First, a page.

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First, a big thank you to everyone who contributed to or signal-boosted our Kickstarter this year, or supported us in other ways. We met and exceeded our goals, so you can look forward to special issues next year on topics including Wuxia, Caribbean SFF, and Childbearing. Our Fund Drive 2022 Special Issue is now completely unlocked. Enjoy it at your leisure.

In other big news, we are excited to add Lisa M. Bradley, Ian Finch, and Vanessa Jae to our poetry editing team! Thanks to our recent fund drive, we’ll be continuing double poems through 2023, and now we’ll have an expanded department with which to do it. Here’s a little bit about the new editors who will be reading and selecting poems alongside AJ, Romie, and Timothy:

Author photo of Lisa M. Bradley. Person with dark hair in double puffs, wearing red-framed glasses, red lipstick, and a scarf. A queer Latina living in Iowa, Lisa M. Bradley writes everything from haiku to novels, usually with a speculative slant. Most recently her work has appeared in LeVar Burton Reads, Lightspeed, Mermaids Monthly, and Fantasy Magazine. Her first collection is The Haunted Girl; her debut novel is Exile. She edited Uncanny Magazine’s special issue “Disabled People Destroy Science Fiction.”

She also coedited with R.B. Lemberg the Ursula K. Le Guin tribute poetry anthology, Climbing Lightly Through Forests. On Twitter, she’s @cafenowhere. Learn more at www.lisambradley.com.

Author photo of Ian Finch. Person with long blond hair and a gray beard.Ian Finch (aka Nonpolygon) is a poet and designer based in Kentucky, USA. Their work is part visual poetry, part speculative biology, and part barbarian/wizard multiclass, and they have appeared in Diagram, Rattle, Otoliths, Pelt, Four Minutes to Midnight, Mad Hatters’ Review, and elsewhere. More at www.nonpolygon.com.

Author photo of Vanessa Jae. Young-looking person with long hair and raised eyebrows, wearing two choker necklaces.Vanessa Jae writes horrifically beautiful anarchies and collects black hoodies and bruises in mosh pits on Tuesday nights. To read tweets by interesting people, follow her at @thevanessajae.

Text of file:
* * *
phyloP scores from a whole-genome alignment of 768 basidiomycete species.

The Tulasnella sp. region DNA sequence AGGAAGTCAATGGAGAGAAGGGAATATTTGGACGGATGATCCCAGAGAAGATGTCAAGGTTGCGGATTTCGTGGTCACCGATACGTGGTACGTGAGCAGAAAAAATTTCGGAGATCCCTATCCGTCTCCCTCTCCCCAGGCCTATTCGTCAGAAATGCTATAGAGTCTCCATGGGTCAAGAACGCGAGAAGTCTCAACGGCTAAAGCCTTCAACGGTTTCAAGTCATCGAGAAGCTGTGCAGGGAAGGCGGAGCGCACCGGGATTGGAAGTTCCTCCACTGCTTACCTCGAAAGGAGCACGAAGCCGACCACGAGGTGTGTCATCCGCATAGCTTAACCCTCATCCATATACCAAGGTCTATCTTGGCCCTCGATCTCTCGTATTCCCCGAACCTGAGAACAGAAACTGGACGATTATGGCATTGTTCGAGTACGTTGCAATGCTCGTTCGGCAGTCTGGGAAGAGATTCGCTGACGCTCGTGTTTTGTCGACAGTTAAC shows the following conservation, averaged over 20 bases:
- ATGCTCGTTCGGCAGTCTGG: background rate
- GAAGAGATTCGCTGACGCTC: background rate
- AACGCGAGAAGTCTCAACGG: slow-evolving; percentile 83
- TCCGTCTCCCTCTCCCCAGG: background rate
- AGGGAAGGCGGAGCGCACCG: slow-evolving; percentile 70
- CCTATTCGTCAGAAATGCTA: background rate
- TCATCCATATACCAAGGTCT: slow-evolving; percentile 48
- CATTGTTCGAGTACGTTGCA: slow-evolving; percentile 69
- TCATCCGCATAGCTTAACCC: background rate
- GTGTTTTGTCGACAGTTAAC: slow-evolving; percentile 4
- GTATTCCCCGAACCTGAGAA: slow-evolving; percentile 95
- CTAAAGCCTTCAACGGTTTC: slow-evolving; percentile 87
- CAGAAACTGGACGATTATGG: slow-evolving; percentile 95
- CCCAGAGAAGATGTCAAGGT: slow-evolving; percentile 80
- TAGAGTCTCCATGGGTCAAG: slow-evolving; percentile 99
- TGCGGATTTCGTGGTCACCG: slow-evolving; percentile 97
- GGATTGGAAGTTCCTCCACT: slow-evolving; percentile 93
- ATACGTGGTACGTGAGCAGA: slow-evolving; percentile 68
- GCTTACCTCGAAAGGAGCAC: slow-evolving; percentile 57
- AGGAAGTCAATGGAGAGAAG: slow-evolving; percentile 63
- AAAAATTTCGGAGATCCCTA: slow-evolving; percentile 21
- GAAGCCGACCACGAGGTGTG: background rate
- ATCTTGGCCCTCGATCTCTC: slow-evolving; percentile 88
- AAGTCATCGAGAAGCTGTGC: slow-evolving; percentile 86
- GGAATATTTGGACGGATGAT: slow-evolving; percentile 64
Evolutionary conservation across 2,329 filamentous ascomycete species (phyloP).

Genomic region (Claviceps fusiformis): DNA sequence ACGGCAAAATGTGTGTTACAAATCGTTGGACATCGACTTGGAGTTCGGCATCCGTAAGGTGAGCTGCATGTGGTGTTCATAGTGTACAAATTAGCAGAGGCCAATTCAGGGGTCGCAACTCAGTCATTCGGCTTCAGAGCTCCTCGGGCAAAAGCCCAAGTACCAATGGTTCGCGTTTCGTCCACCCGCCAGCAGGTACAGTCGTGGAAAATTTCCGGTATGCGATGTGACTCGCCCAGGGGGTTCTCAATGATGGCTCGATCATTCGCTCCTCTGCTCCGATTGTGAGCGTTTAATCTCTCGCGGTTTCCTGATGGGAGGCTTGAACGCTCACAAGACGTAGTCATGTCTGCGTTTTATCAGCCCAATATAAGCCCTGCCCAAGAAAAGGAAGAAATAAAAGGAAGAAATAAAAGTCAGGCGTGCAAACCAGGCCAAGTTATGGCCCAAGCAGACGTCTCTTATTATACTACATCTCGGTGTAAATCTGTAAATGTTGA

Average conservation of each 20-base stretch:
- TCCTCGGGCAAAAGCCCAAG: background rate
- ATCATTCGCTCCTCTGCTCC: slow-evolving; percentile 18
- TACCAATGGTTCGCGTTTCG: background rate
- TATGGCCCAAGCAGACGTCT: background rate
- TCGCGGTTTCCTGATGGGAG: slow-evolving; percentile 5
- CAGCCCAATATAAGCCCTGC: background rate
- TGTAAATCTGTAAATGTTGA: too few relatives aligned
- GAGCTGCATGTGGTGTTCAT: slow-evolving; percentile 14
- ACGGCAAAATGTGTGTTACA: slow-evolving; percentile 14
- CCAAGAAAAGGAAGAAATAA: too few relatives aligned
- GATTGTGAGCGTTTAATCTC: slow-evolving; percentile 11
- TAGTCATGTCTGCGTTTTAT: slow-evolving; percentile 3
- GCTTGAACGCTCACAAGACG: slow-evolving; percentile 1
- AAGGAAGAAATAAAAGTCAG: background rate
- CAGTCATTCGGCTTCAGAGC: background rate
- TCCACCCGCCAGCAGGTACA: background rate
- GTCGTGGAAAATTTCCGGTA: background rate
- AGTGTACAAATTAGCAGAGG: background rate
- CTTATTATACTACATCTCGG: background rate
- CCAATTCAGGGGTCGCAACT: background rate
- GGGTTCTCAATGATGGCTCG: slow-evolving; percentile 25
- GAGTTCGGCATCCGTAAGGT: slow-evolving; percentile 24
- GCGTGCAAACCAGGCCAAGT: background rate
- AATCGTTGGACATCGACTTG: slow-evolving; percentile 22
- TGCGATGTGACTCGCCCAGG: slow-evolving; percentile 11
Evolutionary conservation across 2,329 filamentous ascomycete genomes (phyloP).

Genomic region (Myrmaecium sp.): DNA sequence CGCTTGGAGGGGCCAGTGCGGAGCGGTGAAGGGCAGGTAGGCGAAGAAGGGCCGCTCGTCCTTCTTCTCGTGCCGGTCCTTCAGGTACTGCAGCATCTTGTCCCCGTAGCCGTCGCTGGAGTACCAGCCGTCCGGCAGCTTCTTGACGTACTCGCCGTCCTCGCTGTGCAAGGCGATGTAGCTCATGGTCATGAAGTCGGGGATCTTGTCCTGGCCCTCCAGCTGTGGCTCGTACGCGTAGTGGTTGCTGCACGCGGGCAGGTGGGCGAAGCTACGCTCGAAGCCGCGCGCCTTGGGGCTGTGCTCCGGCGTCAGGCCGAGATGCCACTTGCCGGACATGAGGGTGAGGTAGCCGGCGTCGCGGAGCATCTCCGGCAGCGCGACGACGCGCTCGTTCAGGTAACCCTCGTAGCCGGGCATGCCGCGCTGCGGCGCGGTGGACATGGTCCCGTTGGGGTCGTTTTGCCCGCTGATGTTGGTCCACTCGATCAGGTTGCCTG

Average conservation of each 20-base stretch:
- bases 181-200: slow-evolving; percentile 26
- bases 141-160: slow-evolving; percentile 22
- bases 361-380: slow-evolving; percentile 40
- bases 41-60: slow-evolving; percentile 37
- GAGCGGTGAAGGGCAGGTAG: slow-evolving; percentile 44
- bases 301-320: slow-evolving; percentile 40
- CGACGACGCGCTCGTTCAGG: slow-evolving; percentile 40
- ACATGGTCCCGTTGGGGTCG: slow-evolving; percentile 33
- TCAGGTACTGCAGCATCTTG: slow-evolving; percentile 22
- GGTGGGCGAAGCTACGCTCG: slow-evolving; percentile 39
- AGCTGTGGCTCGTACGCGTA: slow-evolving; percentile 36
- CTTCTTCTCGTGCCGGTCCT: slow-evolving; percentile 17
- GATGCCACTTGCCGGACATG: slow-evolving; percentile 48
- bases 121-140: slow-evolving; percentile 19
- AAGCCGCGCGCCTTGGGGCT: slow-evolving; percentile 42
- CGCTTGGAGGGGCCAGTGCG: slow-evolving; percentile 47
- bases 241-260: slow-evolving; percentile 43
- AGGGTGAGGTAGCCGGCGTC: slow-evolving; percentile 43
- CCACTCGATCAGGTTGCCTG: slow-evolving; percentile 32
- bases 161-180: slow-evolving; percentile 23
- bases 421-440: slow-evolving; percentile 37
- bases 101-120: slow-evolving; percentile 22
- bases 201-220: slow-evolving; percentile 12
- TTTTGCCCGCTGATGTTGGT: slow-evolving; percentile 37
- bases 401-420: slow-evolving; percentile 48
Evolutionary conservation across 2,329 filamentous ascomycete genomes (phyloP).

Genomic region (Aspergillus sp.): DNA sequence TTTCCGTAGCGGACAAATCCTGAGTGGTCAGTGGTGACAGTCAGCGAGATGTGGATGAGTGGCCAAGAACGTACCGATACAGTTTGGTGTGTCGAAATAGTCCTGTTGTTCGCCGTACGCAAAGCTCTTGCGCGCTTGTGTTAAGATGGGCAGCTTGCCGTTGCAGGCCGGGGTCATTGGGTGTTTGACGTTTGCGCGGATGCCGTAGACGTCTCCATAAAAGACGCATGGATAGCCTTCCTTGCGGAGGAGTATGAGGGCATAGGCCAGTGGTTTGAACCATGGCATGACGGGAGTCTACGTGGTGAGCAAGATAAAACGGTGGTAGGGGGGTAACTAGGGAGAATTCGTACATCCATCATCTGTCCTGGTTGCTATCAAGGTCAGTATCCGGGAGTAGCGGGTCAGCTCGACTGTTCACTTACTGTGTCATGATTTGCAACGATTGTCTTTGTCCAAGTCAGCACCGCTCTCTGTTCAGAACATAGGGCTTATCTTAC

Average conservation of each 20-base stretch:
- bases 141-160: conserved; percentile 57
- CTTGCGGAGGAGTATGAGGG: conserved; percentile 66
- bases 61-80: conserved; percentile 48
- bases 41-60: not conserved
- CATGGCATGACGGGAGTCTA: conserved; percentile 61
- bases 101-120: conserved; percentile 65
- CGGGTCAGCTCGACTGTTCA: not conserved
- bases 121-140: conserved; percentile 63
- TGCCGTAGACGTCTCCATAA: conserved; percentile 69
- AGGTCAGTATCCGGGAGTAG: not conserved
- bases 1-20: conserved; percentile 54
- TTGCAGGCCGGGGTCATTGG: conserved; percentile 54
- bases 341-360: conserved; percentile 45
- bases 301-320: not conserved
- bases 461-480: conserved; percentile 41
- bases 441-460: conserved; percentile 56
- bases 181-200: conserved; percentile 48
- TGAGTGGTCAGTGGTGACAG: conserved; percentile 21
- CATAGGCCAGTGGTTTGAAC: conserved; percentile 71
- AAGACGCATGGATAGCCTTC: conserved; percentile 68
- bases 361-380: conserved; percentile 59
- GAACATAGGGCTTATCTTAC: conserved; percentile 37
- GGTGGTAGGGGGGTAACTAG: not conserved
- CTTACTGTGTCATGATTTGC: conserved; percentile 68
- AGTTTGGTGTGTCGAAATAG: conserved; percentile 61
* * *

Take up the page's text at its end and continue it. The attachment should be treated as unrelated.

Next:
All of the new editors wrote their own bios, and all of them are significantly underselling themselves. We encourage you to click on the links to Lisa’s and Ian’s websites, which are full of cool stuff and still don’t tell the whole story. And you may recognize Vanessa Jae’s name from a poem of hers we recently published, “the fear of cyborgs to believe in flesh.”

We feel very lucky to have all of the new editors on board.

Let it also be said that many other applicants for the position were exceptional. We feel very good about the future of speculative poetry here and in other magazines, some of which haven’t been founded yet.

Alas, we are also saying goodbye (at least for now) to the outstanding poetry editor Sydney Hilton, who started with Strange Horizons as a first reader in the fiction department before co-helming the poetry department for the last two years. From outside the magazine, it’s hard to see exactly which editor is responsible for what—we do that on purpose—but the poems Syd guided through acceptance and publication included memorable standouts like “The Bunny Man,” by David Simmons, and “Sunday Funnies,” by Stella Wong.

Syd is stepping aside to focus on teaching, and we doubt anybody has heard the last of them (in a good way). Aside from being a discerning editor, Syd was a thoughtful colleague with strong opinions and a generous spirit. We would have kept them around forever if we could have. Consider this a permanent recommendation.

This post has been focused on (and is coming from) the poetry department, but we’d be remiss if we didn’t note the magazine is also bidding farewell this week to longtime fiction editor Vajra Chandrasekera, who has gotten very busy writing fiction! You can read Vajra’s eloquent goodbyes and intriguing teases for upcoming projects in this Twitter thread.



Romie Stott is the administrative editor and a poetry editor of Strange Horizons. Her poems have appeared in inkscrawl, Dreams & Nightmares, Polu Texni, On Spec, The Deadlands, and Liminality, but she is better known for her essays in The Toast and Atlas Obscura, and a microfiction project called postorbital. As a filmmaker, she has been a guest artist of the National Gallery (London), the Institute of Contemporary Art (Boston), and the Dallas Museum of Art. You can find her fairly complete bibliography here.
Current Issue
8 Aug 2022

my uncle walks around with amulets tied to his waist
Cia transits between you: a moon the size of home, a tiny hole in Shapa’s swirls.
Foxglove was called Foxglove not because of the flower, but because she could slip into the skin of a fox like a hand into a glove.
Friday: Garden of Earthly Bodies by Sally Oliver 
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